Gujarat and Gandhi

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GUJARAT continues to be in the news in abundance with the eruption of rage and grief expressed at the carnage. The news motivated some to go to those places affected by the carnage; there were others who could not convert their wishes into will – in their case the weakness of will looms large. Of those, some compensated by publishing their feelings to reach those sites of the original news through the same messenger, fastening from the underside the reply mode of letter writing.

One often comes across the parallel drawn between Gujarat and Gandhi in such writings. For instance, eminent human rights lawyer and activist, K.G. Kannabiran, while analyzing the Gujarat developments bemoans and says, ‘Gandhiji comes from Gujarat. What happened in Gujarat of 28 February 2002, is not just a negation of what he stood and died for, but was equally a negation of all the values we fought for in the course of our long struggle for independence.’ (The Little Magazine, Vol. III:2) Many others too have drawn this parallel. While whole-heartedly joining with these voices of protest that justifiably chose the present tense to impart an effect, I want to point out a serious gap in the assumptions behind this parallel and scrutinize the presuppositions about the past on which the present outcry is based. I would fix exactly opposite aspects in their place while retaining the parallel.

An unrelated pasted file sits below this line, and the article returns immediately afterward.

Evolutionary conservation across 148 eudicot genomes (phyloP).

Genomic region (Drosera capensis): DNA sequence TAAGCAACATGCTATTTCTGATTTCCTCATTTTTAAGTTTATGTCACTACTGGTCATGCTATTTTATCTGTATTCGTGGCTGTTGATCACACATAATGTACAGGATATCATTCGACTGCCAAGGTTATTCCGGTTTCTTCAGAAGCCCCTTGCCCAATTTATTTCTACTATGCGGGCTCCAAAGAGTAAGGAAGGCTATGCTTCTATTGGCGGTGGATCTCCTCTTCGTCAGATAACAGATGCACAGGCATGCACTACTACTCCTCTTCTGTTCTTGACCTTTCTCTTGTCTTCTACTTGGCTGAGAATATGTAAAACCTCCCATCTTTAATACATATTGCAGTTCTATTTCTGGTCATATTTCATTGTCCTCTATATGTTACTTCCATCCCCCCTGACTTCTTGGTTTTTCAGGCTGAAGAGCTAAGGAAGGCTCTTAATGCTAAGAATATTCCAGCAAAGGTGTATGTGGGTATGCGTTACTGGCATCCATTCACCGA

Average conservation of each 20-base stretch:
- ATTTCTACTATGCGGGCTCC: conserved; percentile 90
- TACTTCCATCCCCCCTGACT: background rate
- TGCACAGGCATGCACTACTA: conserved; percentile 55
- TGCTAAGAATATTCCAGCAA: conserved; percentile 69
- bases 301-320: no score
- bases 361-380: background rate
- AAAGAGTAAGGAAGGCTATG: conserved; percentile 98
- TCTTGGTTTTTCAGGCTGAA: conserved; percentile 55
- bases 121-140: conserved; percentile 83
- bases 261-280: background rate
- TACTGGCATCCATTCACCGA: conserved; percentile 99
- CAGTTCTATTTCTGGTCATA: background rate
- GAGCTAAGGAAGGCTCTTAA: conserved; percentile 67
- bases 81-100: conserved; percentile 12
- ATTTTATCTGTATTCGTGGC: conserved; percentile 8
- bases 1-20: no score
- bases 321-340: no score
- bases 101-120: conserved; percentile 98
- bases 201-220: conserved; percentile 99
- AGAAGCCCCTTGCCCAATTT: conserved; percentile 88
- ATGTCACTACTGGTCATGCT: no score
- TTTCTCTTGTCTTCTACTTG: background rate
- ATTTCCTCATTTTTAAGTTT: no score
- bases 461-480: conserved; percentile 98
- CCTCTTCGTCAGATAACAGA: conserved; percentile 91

The recent incidents in Gujarat indubitably negate what Gandhi stood for, but what cannot be maintained is the assumption about the historical Gandhi. Though Gandhi stood for non-violence, he was not non-violent by nature. Rather he was a man with strong emotions and feeling – a rajasik and not satvic by nature. This is evident both in his actions as well as in his writings. His attitude towards his wife while in South Africa, as also his adamant postures on many other occasions bears testimony to his violent nature.

Moreover, I was particularly struck by a recurrent expression while reading An Autobiography: The Story of My Experiments with Truth, namely, ‘I pocketed this insult, but also profited by it (p. 72). Similar expressions abound at other places in the book. Unpacking the semantic content of this expression divulges that he did feel the insult, an example of deferred emotions; however, he decided to defer expressing anger rather than emit it immediately. This facilitates the anger to be put to long-term purpose. In my reading this luminously reveals the basic violent nature of Gandhi. Further, in his axiology between violent action and inaction, he preferred the former to the latter, though he ultimately advocated non-violent action.

Like Gandhi, Gujarat too, given its many cities and the high degree of urbanization, has the propensity to become violent. Central to this social process is a peculiar combination of large-scale migration, insecurity of the displaced people, and their newly acquired prosperity. All these cumulatively and contributively reinforce each other clandestinely, brewing the spirit of violence. It is the violence that was brewed in the cauldron of this new social phenomenon. It is this growing urbanization and the many displaced people outside the organized sector who have been tamed and manipulated, though not created, by the BJP, Shiv Sena and other right wing organizations. In other words, the right wing parties and organizations have not created these social realities but have hungrily wangled at the unattended vulnerable social realities of the new social processes of urbanization. It is thus necessary to distinguish the creation of new social realities from manipulating them. While assigning the latter to the right wing parties I would deny them the authorship of the former.